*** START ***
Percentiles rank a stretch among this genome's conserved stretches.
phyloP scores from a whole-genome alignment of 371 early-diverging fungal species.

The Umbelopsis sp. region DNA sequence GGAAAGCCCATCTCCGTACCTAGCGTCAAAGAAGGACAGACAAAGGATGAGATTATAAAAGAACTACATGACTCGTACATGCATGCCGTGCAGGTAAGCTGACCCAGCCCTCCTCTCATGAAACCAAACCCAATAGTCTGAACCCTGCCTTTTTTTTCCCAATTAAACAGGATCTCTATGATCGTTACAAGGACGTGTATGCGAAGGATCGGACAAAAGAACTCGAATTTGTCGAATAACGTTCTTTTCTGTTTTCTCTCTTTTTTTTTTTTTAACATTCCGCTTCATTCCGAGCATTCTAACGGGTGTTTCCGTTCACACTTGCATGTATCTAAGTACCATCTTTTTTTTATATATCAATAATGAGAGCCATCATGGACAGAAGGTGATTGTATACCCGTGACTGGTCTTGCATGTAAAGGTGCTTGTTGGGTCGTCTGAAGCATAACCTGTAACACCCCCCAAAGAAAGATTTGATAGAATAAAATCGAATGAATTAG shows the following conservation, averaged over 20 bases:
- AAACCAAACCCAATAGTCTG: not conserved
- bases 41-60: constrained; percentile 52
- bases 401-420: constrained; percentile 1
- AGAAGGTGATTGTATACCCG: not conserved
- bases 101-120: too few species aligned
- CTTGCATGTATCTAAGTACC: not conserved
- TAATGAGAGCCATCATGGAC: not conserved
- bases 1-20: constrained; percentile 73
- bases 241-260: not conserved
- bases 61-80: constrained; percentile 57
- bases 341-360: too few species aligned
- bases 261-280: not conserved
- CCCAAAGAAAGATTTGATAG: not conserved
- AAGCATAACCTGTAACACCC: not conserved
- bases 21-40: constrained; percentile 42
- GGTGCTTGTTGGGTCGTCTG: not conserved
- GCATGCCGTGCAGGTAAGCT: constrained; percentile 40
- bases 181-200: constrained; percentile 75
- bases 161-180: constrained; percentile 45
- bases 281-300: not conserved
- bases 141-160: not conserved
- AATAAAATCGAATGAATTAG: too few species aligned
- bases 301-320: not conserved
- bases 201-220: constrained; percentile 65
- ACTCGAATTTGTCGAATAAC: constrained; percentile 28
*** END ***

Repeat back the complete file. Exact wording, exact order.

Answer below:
Percentiles rank a stretch among this genome's conserved stretches.
phyloP scores from a whole-genome alignment of 371 early-diverging fungal species.

The Umbelopsis sp. region DNA sequence GGAAAGCCCATCTCCGTACCTAGCGTCAAAGAAGGACAGACAAAGGATGAGATTATAAAAGAACTACATGACTCGTACATGCATGCCGTGCAGGTAAGCTGACCCAGCCCTCCTCTCATGAAACCAAACCCAATAGTCTGAACCCTGCCTTTTTTTTCCCAATTAAACAGGATCTCTATGATCGTTACAAGGACGTGTATGCGAAGGATCGGACAAAAGAACTCGAATTTGTCGAATAACGTTCTTTTCTGTTTTCTCTCTTTTTTTTTTTTTAACATTCCGCTTCATTCCGAGCATTCTAACGGGTGTTTCCGTTCACACTTGCATGTATCTAAGTACCATCTTTTTTTTATATATCAATAATGAGAGCCATCATGGACAGAAGGTGATTGTATACCCGTGACTGGTCTTGCATGTAAAGGTGCTTGTTGGGTCGTCTGAAGCATAACCTGTAACACCCCCCAAAGAAAGATTTGATAGAATAAAATCGAATGAATTAG shows the following conservation, averaged over 20 bases:
- AAACCAAACCCAATAGTCTG: not conserved
- bases 41-60: constrained; percentile 52
- bases 401-420: constrained; percentile 1
- AGAAGGTGATTGTATACCCG: not conserved
- bases 101-120: too few species aligned
- CTTGCATGTATCTAAGTACC: not conserved
- TAATGAGAGCCATCATGGAC: not conserved
- bases 1-20: constrained; percentile 73
- bases 241-260: not conserved
- bases 61-80: constrained; percentile 57
- bases 341-360: too few species aligned
- bases 261-280: not conserved
- CCCAAAGAAAGATTTGATAG: not conserved
- AAGCATAACCTGTAACACCC: not conserved
- bases 21-40: constrained; percentile 42
- GGTGCTTGTTGGGTCGTCTG: not conserved
- GCATGCCGTGCAGGTAAGCT: constrained; percentile 40
- bases 181-200: constrained; percentile 75
- bases 161-180: constrained; percentile 45
- bases 281-300: not conserved
- bases 141-160: not conserved
- AATAAAATCGAATGAATTAG: too few species aligned
- bases 301-320: not conserved
- bases 201-220: constrained; percentile 65
- ACTCGAATTTGTCGAATAAC: constrained; percentile 28